Life on Mars

Is there life on Mars? There will be if we bring it there, which is the premise behind a new plan from NASA to transport engineered microbes to Mars that can be used to build structures on the red planet.

In the plan, detailed in New Scientist, the bacterium Sporosarcina pasteurii will be spliced with E.coli and fed urea — the main waste product of urine — to give it the ability to create calcium carbonate cements.

Using the cement, the rocky material on Mars can be packed together to create bricks.

Because microbes are lightweight and easy to transport, taking them to Mars in place of building materials would save energy and resources, not to mention be a way to put astronaut waste to good use.

This article was originally published on ecomagination and was republished with permission.

Lead image: An electron micrograph of E. coli. Courtesy of the Agricultural Research Service, accessed through Wikimedia Commons.

Untitled Document

RELATED ARTICLES

Listen Up: Vampires Sucking Power from your House

The Energy Show on Renewable Energy World Here’s a nightmare for you: at night, when you’re asleep and you think things are quiet, there are vampires sucking power out of your house and increasing your electric bill. The fact of the matter is that every plugged in ...

Energy Storage and Geothermal Markets Look To Team Up in the Hunt for Lithium

Meg Cichon In today's fast-paced tech environment, no one can make a splash quite like Elon Musk. So when he decided to enter the energy storage game in 2014, he did it with gusto. Musk is now in the process of building what he coined...

Regional News from the July/August 2015 Digital Edition of Renewable Energy World

Renewable Energy World Editors EcoFasten Solar announced that it launched a new mounting "Rock-It System" that it would be displaying during Intersolar. Product compliance was determined through testing per UL Subject 2703, which reviews integr...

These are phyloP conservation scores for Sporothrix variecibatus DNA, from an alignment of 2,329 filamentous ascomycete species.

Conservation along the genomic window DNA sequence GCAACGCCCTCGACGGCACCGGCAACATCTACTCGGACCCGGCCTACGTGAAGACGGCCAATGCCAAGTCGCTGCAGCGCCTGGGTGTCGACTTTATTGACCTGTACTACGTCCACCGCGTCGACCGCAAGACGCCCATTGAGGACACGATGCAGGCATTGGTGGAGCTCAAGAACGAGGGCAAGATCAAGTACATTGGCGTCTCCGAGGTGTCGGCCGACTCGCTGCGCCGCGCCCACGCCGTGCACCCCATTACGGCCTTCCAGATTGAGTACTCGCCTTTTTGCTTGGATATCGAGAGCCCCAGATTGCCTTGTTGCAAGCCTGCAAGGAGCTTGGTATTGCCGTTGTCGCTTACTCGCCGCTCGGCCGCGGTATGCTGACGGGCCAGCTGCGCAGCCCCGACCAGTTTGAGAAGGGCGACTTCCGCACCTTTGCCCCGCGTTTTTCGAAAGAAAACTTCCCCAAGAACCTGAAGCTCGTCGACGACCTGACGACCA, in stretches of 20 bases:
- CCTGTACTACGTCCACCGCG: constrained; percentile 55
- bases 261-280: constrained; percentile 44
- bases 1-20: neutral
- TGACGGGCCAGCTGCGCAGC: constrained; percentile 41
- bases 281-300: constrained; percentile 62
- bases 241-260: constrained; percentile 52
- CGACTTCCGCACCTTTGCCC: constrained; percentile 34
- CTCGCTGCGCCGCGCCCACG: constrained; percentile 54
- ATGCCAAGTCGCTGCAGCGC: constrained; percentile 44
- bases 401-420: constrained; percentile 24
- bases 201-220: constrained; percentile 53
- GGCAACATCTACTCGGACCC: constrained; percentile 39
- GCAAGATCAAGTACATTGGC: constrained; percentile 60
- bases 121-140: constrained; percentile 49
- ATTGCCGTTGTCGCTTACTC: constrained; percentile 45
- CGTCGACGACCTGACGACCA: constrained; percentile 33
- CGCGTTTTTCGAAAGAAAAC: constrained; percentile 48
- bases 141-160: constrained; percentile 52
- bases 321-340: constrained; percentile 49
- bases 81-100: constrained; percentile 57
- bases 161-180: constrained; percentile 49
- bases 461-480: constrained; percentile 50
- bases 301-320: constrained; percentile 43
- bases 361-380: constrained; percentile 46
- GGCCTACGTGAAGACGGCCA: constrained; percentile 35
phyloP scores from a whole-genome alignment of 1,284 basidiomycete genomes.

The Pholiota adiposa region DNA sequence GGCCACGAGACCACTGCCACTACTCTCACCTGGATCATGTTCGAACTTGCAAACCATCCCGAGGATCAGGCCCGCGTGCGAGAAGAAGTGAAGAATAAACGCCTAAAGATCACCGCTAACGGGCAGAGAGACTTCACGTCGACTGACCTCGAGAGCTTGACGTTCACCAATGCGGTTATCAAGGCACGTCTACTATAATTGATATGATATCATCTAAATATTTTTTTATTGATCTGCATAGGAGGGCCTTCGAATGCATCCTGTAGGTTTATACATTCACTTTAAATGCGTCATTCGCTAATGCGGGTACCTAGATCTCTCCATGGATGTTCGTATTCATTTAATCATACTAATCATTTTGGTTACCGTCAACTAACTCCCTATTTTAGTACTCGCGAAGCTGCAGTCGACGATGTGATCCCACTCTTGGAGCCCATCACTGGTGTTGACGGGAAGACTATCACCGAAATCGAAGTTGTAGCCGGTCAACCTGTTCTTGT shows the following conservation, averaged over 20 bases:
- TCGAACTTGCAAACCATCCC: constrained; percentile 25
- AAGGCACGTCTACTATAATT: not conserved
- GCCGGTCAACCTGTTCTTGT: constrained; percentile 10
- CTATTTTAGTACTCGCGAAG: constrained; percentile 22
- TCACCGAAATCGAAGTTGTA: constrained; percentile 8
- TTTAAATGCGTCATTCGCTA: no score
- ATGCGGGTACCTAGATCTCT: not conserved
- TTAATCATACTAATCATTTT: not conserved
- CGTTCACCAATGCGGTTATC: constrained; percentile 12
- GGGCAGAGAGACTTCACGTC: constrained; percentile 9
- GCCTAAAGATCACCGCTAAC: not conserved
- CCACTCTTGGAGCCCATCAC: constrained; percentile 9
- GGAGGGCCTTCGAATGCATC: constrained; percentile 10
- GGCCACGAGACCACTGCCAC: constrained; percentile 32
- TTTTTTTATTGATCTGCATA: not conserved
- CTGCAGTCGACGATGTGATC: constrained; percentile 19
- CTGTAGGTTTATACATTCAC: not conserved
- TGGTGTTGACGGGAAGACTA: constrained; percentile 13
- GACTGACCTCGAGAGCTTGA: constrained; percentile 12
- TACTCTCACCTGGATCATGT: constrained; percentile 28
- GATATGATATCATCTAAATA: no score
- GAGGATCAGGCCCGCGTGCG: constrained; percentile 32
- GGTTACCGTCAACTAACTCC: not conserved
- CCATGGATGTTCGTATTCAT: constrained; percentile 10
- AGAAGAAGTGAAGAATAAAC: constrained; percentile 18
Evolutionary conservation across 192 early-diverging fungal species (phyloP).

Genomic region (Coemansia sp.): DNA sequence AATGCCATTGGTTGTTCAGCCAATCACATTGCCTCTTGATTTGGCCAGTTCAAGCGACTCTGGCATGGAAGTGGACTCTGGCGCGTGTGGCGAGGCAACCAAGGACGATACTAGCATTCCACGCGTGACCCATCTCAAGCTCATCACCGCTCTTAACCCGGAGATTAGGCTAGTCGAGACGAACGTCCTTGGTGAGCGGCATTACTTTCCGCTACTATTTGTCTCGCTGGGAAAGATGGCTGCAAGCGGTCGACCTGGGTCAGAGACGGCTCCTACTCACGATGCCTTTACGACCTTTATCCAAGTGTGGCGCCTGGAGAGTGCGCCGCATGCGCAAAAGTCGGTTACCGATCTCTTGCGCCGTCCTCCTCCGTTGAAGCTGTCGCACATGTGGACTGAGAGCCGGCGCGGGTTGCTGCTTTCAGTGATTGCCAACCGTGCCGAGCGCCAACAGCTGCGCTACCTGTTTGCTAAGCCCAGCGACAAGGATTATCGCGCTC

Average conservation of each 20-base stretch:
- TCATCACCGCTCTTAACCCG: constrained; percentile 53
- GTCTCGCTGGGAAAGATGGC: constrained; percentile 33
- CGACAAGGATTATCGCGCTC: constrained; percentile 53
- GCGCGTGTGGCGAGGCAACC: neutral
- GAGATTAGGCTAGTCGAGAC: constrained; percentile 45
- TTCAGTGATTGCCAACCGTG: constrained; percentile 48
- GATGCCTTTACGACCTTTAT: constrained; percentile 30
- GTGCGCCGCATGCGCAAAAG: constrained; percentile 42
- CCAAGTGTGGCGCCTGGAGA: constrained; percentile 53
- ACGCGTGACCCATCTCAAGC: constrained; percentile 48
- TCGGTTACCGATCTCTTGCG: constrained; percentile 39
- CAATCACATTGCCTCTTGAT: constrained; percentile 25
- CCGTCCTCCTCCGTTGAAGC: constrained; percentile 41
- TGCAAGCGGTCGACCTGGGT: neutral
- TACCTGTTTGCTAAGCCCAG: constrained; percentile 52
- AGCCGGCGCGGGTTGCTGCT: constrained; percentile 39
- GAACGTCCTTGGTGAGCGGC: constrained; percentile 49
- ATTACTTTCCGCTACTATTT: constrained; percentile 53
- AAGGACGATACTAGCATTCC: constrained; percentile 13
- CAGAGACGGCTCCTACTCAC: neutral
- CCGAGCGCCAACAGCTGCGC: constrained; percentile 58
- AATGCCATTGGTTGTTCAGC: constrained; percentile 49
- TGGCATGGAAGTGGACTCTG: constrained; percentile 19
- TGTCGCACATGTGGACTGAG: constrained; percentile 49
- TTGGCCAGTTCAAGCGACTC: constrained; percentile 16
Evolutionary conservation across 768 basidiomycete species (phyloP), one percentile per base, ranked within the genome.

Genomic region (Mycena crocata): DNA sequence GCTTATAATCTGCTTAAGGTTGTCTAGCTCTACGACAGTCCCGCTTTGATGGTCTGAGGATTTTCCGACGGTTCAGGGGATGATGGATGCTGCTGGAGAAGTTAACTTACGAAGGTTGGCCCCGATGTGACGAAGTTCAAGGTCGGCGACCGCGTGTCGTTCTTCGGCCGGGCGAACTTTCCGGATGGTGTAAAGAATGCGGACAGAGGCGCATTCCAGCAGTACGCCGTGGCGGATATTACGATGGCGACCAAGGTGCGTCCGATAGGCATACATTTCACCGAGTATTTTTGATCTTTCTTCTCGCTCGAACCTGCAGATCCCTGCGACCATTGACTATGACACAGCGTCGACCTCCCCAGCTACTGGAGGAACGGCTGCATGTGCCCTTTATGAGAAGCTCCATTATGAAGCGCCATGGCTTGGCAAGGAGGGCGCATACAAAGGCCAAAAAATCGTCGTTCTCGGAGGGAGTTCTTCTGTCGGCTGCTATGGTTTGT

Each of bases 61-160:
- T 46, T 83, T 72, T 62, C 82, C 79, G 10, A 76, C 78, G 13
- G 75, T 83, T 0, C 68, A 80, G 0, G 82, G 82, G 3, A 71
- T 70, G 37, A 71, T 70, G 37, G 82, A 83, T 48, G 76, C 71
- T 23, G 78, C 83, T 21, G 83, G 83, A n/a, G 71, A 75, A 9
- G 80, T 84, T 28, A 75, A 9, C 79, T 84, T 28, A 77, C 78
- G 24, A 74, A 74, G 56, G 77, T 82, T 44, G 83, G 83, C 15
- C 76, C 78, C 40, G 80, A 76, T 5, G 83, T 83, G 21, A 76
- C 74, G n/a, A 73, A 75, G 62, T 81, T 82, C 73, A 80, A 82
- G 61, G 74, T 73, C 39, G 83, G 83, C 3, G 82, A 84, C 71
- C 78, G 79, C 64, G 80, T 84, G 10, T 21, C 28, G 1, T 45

UK Government Proposes Solar and Biomass Subsidy Cuts

Alex Morales, Bloomberg The U.K. proposed to reduce support for the solar and biomass-power industries to help consumers who fund the subsidies through their energy bills. Ministers plan to end a government aid program for small solar projects a y...

CURRENT MAGAZINE ISSUE

Volume 18, Issue 4
1507REW_C11

STAY CONNECTED

To register for our free
e-Newsletters, subscribe today:

SOCIAL ACTIVITY

Tweet the Editors! @megcichon @jennrunyon

FEATURED PARTNERS



EVENTS

StartUp Green

AREI, American Renewable Energy Institute, in partnership with ...

2015 AREDAY Summit

The 12th Annual AREDAY Summit, August 8-13th in Snowmass Colorado. Engag...

SAP for Utilities

SAP for Utilities is North America’s most comprehensive utilities ...

COMPANY BLOGS

New coating extends cylinder life 8 times longer than traditional c...

Hydroelectric turbine systems operate in extremely harsh conditions. The...

Clean Energy Patents Maintain High Levels in First Quarter, Solar L...

U.S. patents for Clean Energy technologies from the first quarter of 201...

SAP for Utilities Blog

The Eventful Group produces the annual SAP for Utilites Conference ...

NEWSLETTERS

Renewable Energy: Subscribe Now

Solar Energy: Subscribe Now

Wind Energy: Subscribe Now

Geothermal Energy: Subscribe Now

Bioenergy: Subscribe Now  

 

FEATURED PARTNERS